This is a pretty straightforward Aesop’s Fables kind of story – a wealthy man learns to walk in the shoes of the less fortunate and sees the world in a whole new way. The premise is just that simple. It’s also a satisfying story that appeals to people across cultures and generations.
Kou Ichinomiya is a young man who has been groomed his whole life as the heir of a large corporation and even larger fortune. He has an entire philosophy and ambition wrapped around the belief that “made men” make themselves, never relying on anyone for anything. When he finds himself beholden to a homeless girl living under a bridge, he feels indebted and feels compelled to repay the favor by granting her request of living with her as a companion and lover. Whereupon, he learns that money doesn’t buy love. Yes, it’s such a simple and clichéd story, with a simple and clichéd protagonist.
However, about halfway through the second episode, I realized why this series is still so engaging and fun. Every single homeless person living under the bridge is a stereotypical character often seen in anime! There is the little girl with epic fighting skills (similar to any of the girls featured in Gunslinger Girl type shows), there is a mysterious girl of quiet virtue and understated sexiness (similar to Belldandy), there is a femme fatale women with crazy colored hair and a figure reminiscent of a Barbie doll (what anime doesn’t have one of that??), a weird looking “creature” passing at a normal human (again, how many time has anime fans scratched their head at that?), and even the main protagonist that is the “typical Japanese male thrust into a crazy situations” stereotype (Haruhi Suzumiya, anyone?).
The idea of mixing a regular guy with crazy characters is definitely not new in anime, it’s about as original as the overall premise. An easy prediction would be that he learns about the error in his ways and becomes a sage wise person through his journey with these characters. However, this journey isn’t boring as long as this particular series has a creative reimagining. In the case of Arakawa, there is definitely something unique. Let’s be honest, we’ve all wondered from time to time if some of these anime stereotypes could even function in the real world, and have wondered what it would be like if these characters really existed. Apparently, we now have at least one possible answer… all these characters would wind up homeless in Arakawa, living under a bridge, teaching life lessons to the “real” people.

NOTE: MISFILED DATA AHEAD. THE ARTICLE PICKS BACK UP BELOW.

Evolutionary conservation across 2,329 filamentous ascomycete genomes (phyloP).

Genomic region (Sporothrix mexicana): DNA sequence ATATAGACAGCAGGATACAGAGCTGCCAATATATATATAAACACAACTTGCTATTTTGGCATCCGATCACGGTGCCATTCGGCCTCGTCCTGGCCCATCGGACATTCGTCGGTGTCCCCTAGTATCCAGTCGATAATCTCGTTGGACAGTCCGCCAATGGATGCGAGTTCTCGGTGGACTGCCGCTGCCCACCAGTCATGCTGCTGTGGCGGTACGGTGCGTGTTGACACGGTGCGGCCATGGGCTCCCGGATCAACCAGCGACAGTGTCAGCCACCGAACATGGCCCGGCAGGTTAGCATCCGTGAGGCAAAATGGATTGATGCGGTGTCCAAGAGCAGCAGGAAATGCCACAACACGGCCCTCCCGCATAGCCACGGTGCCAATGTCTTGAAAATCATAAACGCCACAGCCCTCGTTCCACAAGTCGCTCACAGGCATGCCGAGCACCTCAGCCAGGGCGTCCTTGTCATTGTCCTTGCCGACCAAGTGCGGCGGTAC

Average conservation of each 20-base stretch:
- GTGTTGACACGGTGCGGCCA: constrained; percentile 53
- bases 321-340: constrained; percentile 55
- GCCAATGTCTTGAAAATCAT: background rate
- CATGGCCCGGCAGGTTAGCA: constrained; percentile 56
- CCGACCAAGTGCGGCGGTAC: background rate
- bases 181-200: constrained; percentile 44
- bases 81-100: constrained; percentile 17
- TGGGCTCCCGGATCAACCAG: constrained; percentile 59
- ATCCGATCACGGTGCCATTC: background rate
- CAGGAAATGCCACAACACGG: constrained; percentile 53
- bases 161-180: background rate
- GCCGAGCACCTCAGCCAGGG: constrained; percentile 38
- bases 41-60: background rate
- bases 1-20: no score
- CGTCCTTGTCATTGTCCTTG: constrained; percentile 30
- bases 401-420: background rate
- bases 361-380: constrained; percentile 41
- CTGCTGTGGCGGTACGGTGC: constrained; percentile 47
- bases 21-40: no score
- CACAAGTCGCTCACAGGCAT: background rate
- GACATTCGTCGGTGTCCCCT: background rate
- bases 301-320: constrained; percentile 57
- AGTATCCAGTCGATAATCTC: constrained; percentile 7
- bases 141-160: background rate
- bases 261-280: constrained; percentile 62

One of the growing disconnects between general American anime fans and the more hardcore American anime fans/Japanese anime fans is an exposure to and appreciation of Akiyuki Shinbou, the animation studio Shaft and the types of series that they do. I knew, therefore, that I had to pick something of his for my sister, S.G., to watch. I wanted to choose an anime that was easier to pick up – not Sayonara Zetsubou Sensei – featuring a more toned down Shaft-being-Shaft feel to it – once again not Sayonara Zetsubou Sensei but something that she’d like – Sayonara Zetsubou Sensei might have worked but it already had two strikes.
I’m hoping she likes the rest of series (if I can convince her to finish watching it) because there’s several series of Shinbou/Shaft that I want to spring on her.